DAR ES SALAAM Tanzania (Xinhua) --
The Tanzania-Zambia Railway Authority (TAZARA)
said on Wednesday it needs about 250 million U.S. dollars of
investments in the short term and about 1.2 billion U.S. dollars
in the long term in order to get back to peak performance.
TAZARA Managing Director, called on private investors to partner
with TAZARA in order to achieve the desired investments, a
statement by the railway authority quoted the Managing Director
He said the two
shareholding governments of Tanzania and Zambia are in the
process of revising the legislation that established TAZARA in
order to make the company more commercially viable and
attractive to private players.
According to the
statement, Ching’andu made these remarks when he made a
presentation to the 7th East and Central Africa Roads
and Rail Summit 2016 in Dar es Salaam on Tuesday.
“The private sector
can take advantage of the public-private partnership (PPP)
models to partner with us in the running of the Dar es Salaam
commuter train managed by TAZARA, whose demand is massive and
cannot be satisfied at the moment,” he said.
He said TAZARA was
also open to PPPs in the installation of the signalling and
telecommunication systems, which had been vanadalised over the
years and were currently non-existent.
He also highlighted
PPP investment opportunities in TAZARA’s quarries and workshops,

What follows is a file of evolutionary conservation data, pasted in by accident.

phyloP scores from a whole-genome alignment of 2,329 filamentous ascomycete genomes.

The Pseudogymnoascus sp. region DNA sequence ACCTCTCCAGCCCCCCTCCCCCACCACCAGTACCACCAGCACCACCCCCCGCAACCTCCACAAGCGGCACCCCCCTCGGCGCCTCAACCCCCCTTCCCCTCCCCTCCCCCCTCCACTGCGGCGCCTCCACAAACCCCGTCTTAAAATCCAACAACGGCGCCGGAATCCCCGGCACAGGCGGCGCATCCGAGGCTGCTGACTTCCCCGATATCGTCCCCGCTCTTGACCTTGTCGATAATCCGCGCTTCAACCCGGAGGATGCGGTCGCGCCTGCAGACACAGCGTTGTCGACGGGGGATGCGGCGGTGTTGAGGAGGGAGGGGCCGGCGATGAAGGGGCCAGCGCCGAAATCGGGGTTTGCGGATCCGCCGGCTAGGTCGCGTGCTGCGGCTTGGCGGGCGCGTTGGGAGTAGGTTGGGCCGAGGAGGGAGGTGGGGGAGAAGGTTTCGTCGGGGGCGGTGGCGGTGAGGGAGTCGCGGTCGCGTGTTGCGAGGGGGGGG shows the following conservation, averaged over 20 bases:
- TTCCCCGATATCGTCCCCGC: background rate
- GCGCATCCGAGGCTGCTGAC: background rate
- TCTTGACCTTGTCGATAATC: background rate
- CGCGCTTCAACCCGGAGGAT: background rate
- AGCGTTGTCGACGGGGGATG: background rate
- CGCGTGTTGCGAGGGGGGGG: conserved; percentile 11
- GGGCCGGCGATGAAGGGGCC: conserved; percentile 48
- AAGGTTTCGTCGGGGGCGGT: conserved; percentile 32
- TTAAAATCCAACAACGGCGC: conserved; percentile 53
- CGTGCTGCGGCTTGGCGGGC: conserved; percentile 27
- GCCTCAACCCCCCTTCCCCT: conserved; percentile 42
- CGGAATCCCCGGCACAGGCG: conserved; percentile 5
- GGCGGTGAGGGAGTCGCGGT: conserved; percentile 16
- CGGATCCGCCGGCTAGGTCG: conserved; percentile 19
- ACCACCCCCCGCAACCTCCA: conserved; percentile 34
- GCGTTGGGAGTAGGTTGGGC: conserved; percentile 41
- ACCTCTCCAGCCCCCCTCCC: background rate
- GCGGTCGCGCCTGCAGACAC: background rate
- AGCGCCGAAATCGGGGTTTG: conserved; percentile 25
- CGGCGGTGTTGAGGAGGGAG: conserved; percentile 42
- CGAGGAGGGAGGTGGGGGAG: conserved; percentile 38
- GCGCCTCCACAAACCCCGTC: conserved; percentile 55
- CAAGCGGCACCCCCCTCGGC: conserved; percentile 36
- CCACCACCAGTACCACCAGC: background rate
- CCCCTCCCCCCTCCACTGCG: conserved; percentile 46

which he pointed out as having huge potential but required
re-investment in equipment.
TAZARA has taken a number of measures in the last six months
with a view to reclaiming the market share of the available
cargo destined to or originating from Malawi, Zambia and the
Democratic Republic of Congo.
Among the measures,
he said TAZARA had transformed the application of freight rates
by adopting a more flexible tariff regime that was responsive to
macro-economic conditions and market trends.
desired goal was to make meaningful contributions to the
development of the economies of Tanzania and Zambia,” he said.
Over the years,
TAZARA’s passenger service operational levels had dropped
drastically to the very minimum, where four trains per week with
barely 455,000 passengers were transported in the 2014/2015
financial year, compared to ten years ago when the authority
used to run six trains per week and convey more than 900,000
constructed as a turnkey project between 1970 and 1975 through
an interest-free loan from China, with commercial operations
starting in July 1976. It covers 1,860 kilometres from Dar es
Salaam in Tanzania to New Kapiri Mposhi in Zambia.